Seen on a poster at my Aunt’s house…
- I saw this poem today on the wall at a family get-together, and when I got home this evening I looked it up online. It’s counsel seems good to me…
(something desired as essential)
Go placidly amid the noise and the haste, and remember
what peace there may be in silence.
As far as possible, without surrender, be on good terms with all persons.
Speak your truth quietly and clearly; and listen to the dull and ignorant;
they too have their story.
Avoid loud and aggressive persons; they are vexatious to the spirit.
If you compare yourself with others, you may become vain or bitter,
for always there will be greater and lesser persons than yourself.
Enjoy your achievements as well as your plans.
Keep interested in your career, however humble;
it is a real possession in the changing fortunes of time.
Exercise caution in your business affairs, for the world is full of trickery.
But let this not blind you to what virtue there is;
many persons strive for high ideals and everywhere life is full of heroism.
Be yourself. Especially do not feign affection.
Neither be cynical about love; for in the face of all aridity and disenchantment,
it is as perennial as the grass.
Take kindly the counsel of the years, gracefully surrendering the things of youth.
Nurture strength of spirit to shield you in sudden misfortune.
But do not distress yourself with imaginings.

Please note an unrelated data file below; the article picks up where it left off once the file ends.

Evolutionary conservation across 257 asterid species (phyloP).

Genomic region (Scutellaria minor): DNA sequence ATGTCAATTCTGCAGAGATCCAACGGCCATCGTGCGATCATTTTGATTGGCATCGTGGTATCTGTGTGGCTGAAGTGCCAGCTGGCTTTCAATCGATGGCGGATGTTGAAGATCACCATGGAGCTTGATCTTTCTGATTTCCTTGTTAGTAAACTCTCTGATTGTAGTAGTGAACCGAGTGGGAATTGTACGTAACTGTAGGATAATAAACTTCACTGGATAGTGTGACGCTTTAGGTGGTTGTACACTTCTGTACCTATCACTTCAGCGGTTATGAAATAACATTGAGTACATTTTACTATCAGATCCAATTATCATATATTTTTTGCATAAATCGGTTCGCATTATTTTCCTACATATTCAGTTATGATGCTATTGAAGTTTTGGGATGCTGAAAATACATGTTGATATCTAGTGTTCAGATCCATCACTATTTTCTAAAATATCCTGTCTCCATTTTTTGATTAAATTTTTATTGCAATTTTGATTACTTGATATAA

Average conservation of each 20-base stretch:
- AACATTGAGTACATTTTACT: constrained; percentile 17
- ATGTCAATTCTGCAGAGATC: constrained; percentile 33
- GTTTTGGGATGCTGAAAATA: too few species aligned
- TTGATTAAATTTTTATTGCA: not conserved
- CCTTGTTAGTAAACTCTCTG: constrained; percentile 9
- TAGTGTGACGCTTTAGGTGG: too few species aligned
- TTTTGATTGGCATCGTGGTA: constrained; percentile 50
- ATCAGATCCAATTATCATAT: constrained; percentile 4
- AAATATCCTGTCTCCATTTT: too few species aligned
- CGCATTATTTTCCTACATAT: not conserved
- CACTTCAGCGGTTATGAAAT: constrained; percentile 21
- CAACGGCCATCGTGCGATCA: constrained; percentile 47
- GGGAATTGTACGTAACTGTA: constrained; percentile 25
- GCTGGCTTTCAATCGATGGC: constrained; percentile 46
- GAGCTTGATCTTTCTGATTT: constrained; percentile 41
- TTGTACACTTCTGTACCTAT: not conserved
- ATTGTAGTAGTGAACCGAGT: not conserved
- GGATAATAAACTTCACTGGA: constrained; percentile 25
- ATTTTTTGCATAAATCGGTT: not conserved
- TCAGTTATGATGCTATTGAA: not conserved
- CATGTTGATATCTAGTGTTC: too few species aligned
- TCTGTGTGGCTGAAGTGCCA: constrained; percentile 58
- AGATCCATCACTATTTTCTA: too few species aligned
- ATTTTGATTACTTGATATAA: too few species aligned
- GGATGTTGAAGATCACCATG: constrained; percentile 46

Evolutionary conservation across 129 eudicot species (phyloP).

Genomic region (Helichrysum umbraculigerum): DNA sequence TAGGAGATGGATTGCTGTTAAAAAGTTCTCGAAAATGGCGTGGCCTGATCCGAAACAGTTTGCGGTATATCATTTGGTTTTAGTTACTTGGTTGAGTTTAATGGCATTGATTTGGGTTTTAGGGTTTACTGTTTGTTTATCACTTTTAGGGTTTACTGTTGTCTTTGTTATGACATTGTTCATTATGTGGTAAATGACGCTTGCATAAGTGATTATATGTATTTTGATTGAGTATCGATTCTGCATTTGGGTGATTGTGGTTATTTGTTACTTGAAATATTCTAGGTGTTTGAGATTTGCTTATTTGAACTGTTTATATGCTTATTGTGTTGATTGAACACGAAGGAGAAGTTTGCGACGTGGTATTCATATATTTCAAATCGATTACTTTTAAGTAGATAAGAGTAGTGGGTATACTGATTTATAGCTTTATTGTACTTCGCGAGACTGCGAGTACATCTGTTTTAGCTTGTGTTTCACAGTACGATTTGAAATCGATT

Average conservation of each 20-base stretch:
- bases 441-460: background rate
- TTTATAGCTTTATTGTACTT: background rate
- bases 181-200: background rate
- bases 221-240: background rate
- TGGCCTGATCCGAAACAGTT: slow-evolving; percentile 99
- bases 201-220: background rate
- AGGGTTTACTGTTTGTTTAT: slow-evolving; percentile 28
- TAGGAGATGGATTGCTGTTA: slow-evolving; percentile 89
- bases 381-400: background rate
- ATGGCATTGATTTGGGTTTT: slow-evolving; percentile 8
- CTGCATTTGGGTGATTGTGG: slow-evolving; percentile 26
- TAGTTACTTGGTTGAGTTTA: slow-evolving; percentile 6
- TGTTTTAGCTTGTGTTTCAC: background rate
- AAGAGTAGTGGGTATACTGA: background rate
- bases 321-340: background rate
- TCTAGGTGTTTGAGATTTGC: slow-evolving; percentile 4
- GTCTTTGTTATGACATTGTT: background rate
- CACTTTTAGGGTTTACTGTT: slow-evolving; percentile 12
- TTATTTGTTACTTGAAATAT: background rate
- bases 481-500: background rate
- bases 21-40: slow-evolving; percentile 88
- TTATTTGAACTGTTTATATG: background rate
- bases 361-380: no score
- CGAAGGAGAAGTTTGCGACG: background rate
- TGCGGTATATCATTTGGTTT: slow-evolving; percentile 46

Many fears are born of fatigue and loneliness.
Beyond a wholesome discipline be gentle to yourself.
You are a child of the universe,
no less than the trees and the stars and you have a right to be here.
And whether or not it is clear to you, no doubt the universe is unfolding as it should.
Therefore, be at peace with God, whatever you conceive Him to be.
And whatever your labors and aspirations,
in the noisy confusion of life, keep peace with your soul.
With all its sham, drudgery and broken dreams, it is still a beautiful world.
Be cheerful. Strive to be happy.
–Max Ehrmann, 1927. © Robert L. Bell
From the Alt.Usage.English FAQ: “Desiderata” was written in 1927 by Max Ehrmann (1872-1945). In 1956, the rector of St. Paul’s Church in Baltimore, Maryland, used the poem in a collection of mimeographed inspirational material for his congregation. Someone who subsequently printed it asserted that it was found in Old St. Paul’s Church, dated 1692. The year 1692 was the founding date of the church and has nothing to do with the poem. See Fred D. Cavinder, “Desiderata”, TWA Ambassador, Aug. 1973, pp. 14-15.
Background info and poem text compiled from: http://www.geocities.com/lswote/desiderata.html and http://acadia.bu.edu/johnk_html/Philosophy/Desiderata.html